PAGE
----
Perhaps this was a previously repaired crack which re-opened? It's in an area where the violin top flexes the most during playing, and while that won't cause a new crack, it could stress a prior repair.

Most people who have asthma or allergy problems do fine with the steam-type vaporizers. It's the media type humidifiers which are notorious for capturing living stuff from the air, then providing a nice incubating spot for it to grow into slime, then re-releasing it into the air.


February 2, 2011 at 09:22 PM ·

hmmmmm... Stephanie didn't mention a previous crack and she is the one who refinished it and set up over a year ago.  I don't think I did anything to cause damage although my mom didn't name me Grace for a reason.  As far as humidity, I don't have a hydrogmeter (sp?) so I admit that I am pretty much winging it.  My violin stays in tune pretty well and I figured that there can't be many changes going on if it's not falling out.  So cracks like this are not common?  I don't like hearing that.......

February 2, 2011 at 09:38 PM ·

That's why I asked if she told you why it cracked. Impact damage will normally leave artifacts which a trained luthier can interpret. We need to do this quite regularly, because it's information that insurance companies often require.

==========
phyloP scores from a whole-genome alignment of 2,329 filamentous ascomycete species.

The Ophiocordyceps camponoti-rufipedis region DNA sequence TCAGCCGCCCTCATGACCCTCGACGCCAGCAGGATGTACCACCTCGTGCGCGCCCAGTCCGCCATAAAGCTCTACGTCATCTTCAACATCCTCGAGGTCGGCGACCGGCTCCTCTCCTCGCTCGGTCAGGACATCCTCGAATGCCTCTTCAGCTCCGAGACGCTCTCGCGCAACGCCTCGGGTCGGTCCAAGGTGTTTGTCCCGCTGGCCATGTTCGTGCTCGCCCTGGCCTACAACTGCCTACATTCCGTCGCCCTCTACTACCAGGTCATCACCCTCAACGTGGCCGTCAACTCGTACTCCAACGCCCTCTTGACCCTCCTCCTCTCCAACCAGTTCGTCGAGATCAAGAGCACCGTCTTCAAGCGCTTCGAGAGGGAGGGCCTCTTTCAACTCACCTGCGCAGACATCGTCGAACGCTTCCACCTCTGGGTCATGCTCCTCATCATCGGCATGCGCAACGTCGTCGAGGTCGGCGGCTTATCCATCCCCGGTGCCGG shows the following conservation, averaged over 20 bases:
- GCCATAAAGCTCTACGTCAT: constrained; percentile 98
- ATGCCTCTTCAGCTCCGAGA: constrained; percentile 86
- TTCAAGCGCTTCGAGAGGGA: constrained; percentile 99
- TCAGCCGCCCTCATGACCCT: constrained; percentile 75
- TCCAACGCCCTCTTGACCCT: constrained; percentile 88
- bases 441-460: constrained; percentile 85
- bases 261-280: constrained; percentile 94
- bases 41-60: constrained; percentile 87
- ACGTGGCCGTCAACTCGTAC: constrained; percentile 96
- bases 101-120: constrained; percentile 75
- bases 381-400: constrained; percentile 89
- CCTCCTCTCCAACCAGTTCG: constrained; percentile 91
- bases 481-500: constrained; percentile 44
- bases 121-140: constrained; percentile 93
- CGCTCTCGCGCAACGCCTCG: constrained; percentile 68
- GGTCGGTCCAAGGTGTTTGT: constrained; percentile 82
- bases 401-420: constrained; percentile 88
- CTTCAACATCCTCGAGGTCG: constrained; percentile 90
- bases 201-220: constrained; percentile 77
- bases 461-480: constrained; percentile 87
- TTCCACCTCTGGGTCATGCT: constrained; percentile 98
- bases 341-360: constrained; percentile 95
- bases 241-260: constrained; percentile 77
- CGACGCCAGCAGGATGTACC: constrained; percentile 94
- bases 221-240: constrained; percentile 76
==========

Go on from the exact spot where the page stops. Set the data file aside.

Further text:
I've got to say though that repairing a crack in one hour is quite unusual. I wouldn't even consider that enough time for the glue to dry thoroughly, let alone add reinforcement, and add a tiny bit of varnish to protect the crack from moisture and contamination.

February 3, 2011 at 12:17 AM ·

She placed a cleat inside.  I'll keep an eye on it. If it looks like there could be problems I go back - or get a second opinon.  The crack wasn't all that bad.  To me it looked like a pucker in the wood and not a crack that went all the way through.